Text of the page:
NEW YORK (TheStreet) -- Stocks were able to put together a meager bounce in the last few hours of Tuesday's trading session but the S&P 500 still dropped 1%. Is this just another buying opportunity or is it the start of something bigger?
It's starting to feel more and more like a correction, Guy Adami, managing director of stockmonster.com, said on CNBC's "Fast Money" TV show. The Russell 2000 is below key support, commodities continue to move lower and bonds have been rallying.
The final piece to the puzzle is the S&P 500, which continues to find support near its 200-day moving average. However, Adami says that a close below 2,050 could be a slippery slope and lead the way to a larger pullback.
While Tim Seymour, managing partner of Triogem Asset Management, isn't ruling out a pullback, he did point out that many of the sectors and individual stocks within the S&P 500 have already had a correction, defined as a pullback of 10% or more.
The market has been completely rangebound on the year, with the S&P 500 up just 1.2% in 2015, said Brian Kelly, founder of Brian Kelly Capital. When the market finally does break out or break down from the current range, a ton of investors will jump on board and ride the momentum. The index is at a "very critical point" of support, he added.
According to Karen Finerman, president of Metropolitan Capital Advisors, it's simply too hard to predict when stocks will correct and by how much. Instead, she's focused on buying quality stocks at good prices. Right now, she's eyeing Macy's (M) and Fossil (FOSL) as possible buys.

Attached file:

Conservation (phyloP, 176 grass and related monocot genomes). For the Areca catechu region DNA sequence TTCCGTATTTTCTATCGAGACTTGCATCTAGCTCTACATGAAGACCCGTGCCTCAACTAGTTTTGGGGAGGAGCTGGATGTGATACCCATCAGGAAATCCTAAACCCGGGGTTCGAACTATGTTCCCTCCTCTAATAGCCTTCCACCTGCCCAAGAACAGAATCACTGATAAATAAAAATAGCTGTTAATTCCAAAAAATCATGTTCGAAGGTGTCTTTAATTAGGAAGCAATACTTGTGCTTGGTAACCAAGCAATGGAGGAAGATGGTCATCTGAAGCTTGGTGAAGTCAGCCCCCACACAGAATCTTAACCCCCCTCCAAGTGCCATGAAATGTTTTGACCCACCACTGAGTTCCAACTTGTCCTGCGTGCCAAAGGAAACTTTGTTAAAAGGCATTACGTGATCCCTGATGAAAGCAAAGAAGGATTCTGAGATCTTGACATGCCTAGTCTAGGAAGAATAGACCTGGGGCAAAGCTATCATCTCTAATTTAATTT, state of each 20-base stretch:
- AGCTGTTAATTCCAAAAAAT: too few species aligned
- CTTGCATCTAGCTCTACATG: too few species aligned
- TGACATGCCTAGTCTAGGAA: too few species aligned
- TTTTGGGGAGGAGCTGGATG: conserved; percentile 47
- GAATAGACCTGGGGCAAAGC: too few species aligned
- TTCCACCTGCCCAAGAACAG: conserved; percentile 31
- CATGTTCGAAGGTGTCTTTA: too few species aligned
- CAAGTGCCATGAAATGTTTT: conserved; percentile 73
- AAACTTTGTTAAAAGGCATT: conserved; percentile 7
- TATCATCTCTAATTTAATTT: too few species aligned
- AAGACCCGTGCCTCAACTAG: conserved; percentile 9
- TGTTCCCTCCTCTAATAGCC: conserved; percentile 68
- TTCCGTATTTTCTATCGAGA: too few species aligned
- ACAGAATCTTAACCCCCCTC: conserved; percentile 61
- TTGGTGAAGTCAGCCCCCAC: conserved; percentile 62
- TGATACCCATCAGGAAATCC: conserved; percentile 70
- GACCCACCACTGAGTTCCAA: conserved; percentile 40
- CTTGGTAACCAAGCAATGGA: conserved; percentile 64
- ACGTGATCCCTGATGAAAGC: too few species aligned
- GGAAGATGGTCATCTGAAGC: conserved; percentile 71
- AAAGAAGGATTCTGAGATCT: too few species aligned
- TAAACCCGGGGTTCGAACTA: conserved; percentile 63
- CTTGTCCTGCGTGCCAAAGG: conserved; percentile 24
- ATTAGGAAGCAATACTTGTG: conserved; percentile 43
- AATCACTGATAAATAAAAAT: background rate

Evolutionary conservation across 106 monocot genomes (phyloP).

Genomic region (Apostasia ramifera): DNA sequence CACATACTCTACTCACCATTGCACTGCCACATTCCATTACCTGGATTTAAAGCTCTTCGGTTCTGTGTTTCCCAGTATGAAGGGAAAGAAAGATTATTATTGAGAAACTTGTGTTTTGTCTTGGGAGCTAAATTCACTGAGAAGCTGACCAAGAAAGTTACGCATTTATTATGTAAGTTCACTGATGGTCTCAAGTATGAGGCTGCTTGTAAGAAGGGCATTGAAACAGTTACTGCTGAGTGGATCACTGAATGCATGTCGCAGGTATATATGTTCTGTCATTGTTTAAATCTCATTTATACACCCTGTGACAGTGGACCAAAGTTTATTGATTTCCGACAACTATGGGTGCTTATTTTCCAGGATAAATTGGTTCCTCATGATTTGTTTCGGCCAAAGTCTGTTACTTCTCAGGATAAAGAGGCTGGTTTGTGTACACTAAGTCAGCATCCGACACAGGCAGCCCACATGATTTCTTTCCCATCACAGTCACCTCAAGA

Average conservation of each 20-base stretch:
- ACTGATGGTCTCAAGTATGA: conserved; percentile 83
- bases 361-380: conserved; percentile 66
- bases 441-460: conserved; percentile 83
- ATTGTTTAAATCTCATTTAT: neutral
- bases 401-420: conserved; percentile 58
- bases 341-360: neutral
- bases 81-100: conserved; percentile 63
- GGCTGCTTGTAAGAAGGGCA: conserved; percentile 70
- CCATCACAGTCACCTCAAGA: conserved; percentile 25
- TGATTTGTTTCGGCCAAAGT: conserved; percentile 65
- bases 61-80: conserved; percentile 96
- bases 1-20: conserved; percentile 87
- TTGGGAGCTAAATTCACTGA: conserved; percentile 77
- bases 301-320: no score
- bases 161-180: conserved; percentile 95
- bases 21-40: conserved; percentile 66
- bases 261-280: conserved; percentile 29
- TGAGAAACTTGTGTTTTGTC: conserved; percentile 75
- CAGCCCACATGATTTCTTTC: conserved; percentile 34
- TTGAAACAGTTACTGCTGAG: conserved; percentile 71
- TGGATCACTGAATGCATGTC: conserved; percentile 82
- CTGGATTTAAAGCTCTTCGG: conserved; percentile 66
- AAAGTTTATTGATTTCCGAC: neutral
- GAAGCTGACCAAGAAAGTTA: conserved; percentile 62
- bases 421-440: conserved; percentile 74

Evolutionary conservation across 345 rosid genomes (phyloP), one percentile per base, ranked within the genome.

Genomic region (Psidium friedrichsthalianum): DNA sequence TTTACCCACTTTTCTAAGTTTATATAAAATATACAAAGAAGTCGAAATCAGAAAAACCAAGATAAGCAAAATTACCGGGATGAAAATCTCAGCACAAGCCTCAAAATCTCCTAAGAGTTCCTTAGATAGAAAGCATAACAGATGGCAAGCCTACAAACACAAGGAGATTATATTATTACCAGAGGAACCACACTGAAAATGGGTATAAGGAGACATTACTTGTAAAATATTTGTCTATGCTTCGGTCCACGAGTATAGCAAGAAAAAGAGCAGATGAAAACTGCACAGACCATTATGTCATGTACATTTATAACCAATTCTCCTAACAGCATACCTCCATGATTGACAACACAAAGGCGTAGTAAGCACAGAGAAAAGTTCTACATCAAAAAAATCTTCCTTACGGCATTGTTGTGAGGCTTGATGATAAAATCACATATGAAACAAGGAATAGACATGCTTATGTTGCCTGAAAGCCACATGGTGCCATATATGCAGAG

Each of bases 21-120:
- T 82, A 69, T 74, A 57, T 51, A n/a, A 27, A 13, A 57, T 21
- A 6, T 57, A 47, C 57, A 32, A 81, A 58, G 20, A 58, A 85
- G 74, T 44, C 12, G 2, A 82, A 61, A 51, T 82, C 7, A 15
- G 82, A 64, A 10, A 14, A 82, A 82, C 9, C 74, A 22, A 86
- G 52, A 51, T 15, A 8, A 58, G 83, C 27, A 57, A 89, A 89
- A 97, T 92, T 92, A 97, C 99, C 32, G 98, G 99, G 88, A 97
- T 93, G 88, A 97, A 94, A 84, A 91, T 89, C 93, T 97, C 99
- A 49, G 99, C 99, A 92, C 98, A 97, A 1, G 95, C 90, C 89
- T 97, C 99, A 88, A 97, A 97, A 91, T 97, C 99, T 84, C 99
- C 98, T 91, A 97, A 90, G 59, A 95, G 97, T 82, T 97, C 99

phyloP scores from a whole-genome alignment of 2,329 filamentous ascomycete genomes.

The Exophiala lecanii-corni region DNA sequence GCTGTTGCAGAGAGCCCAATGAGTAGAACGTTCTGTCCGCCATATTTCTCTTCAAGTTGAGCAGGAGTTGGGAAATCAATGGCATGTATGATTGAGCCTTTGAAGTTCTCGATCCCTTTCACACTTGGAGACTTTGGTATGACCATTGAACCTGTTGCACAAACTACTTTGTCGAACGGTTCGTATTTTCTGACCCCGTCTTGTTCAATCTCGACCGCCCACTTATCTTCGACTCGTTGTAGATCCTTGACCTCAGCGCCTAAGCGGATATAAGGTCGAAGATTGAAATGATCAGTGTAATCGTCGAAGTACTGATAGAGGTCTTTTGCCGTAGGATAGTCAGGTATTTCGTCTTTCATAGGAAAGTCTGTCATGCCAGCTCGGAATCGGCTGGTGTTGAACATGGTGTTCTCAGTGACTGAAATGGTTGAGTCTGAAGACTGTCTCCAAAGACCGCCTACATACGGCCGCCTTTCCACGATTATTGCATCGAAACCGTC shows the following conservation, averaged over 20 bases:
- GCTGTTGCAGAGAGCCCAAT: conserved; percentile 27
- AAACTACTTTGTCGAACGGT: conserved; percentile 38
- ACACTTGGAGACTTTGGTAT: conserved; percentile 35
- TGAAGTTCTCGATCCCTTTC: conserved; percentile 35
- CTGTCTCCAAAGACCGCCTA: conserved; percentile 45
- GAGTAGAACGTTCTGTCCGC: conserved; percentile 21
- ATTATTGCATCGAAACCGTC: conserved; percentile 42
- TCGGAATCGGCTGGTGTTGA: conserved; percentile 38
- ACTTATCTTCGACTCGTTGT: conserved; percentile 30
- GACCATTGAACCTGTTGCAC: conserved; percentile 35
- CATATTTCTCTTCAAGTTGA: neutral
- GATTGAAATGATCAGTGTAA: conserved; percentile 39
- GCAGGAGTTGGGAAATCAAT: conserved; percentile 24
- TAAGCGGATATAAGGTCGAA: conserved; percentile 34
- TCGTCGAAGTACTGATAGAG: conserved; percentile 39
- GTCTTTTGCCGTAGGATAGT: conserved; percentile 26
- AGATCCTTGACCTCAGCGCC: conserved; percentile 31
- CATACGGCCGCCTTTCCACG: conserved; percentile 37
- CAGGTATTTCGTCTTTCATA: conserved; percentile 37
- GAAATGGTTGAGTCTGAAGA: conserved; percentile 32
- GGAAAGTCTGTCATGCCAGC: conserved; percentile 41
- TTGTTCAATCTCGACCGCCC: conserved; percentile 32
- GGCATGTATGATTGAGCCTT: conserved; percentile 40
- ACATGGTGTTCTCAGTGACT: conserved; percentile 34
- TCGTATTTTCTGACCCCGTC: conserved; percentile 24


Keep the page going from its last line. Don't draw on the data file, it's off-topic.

Ari Wald, head of technical analysis at Oppenheimer & Company, says the long-term decline in commodities actually bodes well for stocks, and should lead the way to a continuation in the long-term bull market in equities. However, in the short-term, stocks can decline and he's targeting 1,970 as his target in the S&P 500, down 7.5% from the highs.
There's nothing wrong with a stock market correction, it's not like the world is ending, Seymour added. However, he believes commodities are forming a bottom.
Rebecca Patterson, CIO of the Bessemer Trust, said the reaction to China's surprise devaluation of its currency is a complete overreaction. Investors shouldn't be this bearish about a "one-off" event, she said, adding, "I absolutely think this is a buying opportunity."
While she's not a buyer of Chinese equities, she does like Japanese and European stocks with a hedge against their respective currencies, as well as U.S. equities. The country is unlikely to continue devaluing its currency because China wants to be taken more seriously by the global markets and have its currency placed in the IMF global currency fund. She is avoiding emerging markets, which face risk from an interest rate hike in the U.S.
Kelly disagreed, saying this seems like the beginning of a larger devaluation campaign by the Chinese. He added that if the country really wanted to gain entry into the IMF's currency basket, it would have made this move much sooner.
Not benefiting from the devaluation are commodities and European and Korean equities, he added.
Seymour argued that European equities are attractive. They have a lower valuation than U.S. stocks, the European Central Bank is still easing its monetary policy and the companies there have earnings momentum.